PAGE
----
Discussion of Brexit, migration and the Irish border involves obfuscation and myth-making. The two governments have said that free movement across the border, and between Ireland and Great Britain, will continue after Brexit. They point to the Common Travel Area (cta), a free movement agreement between the uk and the Republic of Ireland that pre-dates both countries joining the eu. The cta, however, is not an agreement about free movement of people between two jurisdictions. It is a reciprocal arrangement for free movement of only some human beings, British and Irish citizens. The cta does not guarantee the free movement of eu citizens, it is the eu which does that. In the event of Brexit (whether it is “No Deal,” “May’s Deal” or Corbyn’s proposed customs union), eu citizens will have no right of free movement between the Republic of Ireland and the uk. In the event of Brexit, the border on the island of Ireland will become the eastern outpost of Fortress Europe.

Even without Brexit, people from outside the eu, whether legally residing in the eu or not, have no right of free movement across the border in Ireland, or between Ireland and Great Britain. Even before the eu referendum was proposed migrants, mostly people of colour, were made to feel the power of the border. Over the last two decades the Garda National Immigration Bureau (gnib) have been collaborating with the uk Border Agency, the psni (Police Service of Northern Ireland) and Police Scotland, to control the movement of people across the border. In Northern Ireland, the psni, and other state forces of border control, have been controlling the movement of people within the uk. People traveling to the North from other parts of the uk, particularly people of colour, have been stopped for id checks at Northern Ireland’s three airports, as well as at the ferry terminals at Larne and Belfast. Every year thousands of people have been stopped and questioned, using Prevention of Terrorism powers, and hundreds have been imprisoned, without trial, in state immigration detention centres.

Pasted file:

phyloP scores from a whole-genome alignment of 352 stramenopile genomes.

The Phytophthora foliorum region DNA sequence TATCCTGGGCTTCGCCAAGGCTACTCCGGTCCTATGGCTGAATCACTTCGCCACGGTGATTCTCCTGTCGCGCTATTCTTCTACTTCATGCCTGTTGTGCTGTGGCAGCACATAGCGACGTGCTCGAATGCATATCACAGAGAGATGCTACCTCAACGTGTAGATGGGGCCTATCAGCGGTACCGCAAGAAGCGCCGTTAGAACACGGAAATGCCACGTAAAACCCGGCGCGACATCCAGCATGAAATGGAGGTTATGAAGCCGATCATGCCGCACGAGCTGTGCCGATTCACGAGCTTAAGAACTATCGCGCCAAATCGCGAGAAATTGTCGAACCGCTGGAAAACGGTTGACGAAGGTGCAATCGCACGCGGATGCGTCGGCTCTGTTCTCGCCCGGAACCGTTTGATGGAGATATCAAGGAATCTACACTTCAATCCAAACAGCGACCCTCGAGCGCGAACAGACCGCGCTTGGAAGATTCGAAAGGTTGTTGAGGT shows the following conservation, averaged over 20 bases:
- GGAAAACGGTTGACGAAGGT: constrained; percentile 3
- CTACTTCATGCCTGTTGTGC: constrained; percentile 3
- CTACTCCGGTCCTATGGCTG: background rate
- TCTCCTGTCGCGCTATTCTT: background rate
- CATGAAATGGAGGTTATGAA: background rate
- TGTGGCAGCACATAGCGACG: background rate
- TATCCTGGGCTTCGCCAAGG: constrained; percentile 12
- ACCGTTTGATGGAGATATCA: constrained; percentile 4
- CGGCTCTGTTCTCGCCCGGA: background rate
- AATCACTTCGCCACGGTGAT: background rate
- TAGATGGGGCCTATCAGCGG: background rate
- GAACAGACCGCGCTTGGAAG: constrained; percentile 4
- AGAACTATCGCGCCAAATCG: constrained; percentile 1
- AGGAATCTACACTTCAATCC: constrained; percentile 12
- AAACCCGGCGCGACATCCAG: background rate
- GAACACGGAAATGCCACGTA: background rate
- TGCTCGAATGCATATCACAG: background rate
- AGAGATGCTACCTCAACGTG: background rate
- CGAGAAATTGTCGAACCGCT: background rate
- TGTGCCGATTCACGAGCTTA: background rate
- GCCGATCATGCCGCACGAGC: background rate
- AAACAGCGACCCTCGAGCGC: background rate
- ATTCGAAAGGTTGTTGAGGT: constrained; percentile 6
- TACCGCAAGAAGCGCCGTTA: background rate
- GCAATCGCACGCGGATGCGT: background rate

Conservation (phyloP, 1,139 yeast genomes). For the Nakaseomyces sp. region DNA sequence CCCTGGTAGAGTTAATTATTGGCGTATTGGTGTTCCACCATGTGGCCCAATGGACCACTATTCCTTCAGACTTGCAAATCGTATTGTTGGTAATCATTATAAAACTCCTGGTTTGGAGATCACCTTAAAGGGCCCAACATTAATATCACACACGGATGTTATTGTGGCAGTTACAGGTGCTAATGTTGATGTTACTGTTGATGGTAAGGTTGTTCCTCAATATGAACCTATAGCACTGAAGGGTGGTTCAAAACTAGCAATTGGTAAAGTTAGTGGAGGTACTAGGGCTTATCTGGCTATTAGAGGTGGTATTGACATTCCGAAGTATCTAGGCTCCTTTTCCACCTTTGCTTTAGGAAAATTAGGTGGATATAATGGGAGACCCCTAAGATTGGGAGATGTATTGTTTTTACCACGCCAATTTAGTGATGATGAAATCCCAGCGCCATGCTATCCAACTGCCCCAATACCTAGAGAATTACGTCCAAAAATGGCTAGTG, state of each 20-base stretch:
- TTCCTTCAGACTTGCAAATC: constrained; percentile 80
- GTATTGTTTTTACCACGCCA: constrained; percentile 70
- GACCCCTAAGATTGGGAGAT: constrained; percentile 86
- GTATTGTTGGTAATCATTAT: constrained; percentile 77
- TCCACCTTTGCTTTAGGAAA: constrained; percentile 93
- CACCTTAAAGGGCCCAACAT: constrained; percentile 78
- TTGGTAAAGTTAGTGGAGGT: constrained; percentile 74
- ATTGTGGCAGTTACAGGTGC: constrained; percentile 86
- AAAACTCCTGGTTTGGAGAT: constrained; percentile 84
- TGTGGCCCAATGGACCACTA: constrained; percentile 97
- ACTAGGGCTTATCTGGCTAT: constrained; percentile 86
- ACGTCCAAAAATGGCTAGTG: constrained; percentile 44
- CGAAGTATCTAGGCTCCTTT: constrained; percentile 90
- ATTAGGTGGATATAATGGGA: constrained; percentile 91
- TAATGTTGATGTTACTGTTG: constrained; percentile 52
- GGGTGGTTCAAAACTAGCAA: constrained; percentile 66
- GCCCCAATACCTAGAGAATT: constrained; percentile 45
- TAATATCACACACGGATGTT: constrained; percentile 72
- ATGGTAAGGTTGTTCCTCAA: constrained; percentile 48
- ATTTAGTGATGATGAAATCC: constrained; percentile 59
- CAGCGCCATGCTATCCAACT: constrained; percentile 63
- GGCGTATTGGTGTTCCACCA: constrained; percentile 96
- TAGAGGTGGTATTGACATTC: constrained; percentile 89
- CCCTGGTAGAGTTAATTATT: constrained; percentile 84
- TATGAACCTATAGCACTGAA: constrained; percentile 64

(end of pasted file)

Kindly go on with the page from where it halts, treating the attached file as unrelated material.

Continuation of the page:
One thing that all sides of the Brexit debate at Westminster agree on, is that there need to be more restrictions on immigrants. I say all sides, because under the term of both Teresa May’s Withdrawal Agreement, and Jeremy Corbyn’s proposed customs union, there would be more restrictions on immigration and immigrants. I say all sides, because whether it is a “hard” Brexit, or a “soft” Brexit, there will be more restrictions on immigration and immigrants. I say all sides, because both the official Remain camp and the Leave camp want to place more restrictions on immigration and immigrants. I say all sides, because even those businesses, and members of the political class, who are saying that the uk needs immigrants, only want some kinds of immigrants. The discussion of migration in the uk is dominated by a nationalist outlook. ukip, Migration Watch and other anti-immigrant groups say that there are too many immigrants. In response the pro-migration lobby says, “but we need migrant doctors and nurses to work in our nhs. We need migrant workers to pick fruit and veg for our farmers. We need overseas students to come and subsidise our universities.” In the policy discussions on immigration, migrants are not discussed as human beings, but as units of production, or consumers of services. This anti-human discussion and policy, and its nationalist framing, is something that needs to be challenged.

Who can challenge the anti-human nature of the immigration issue? And on what basis?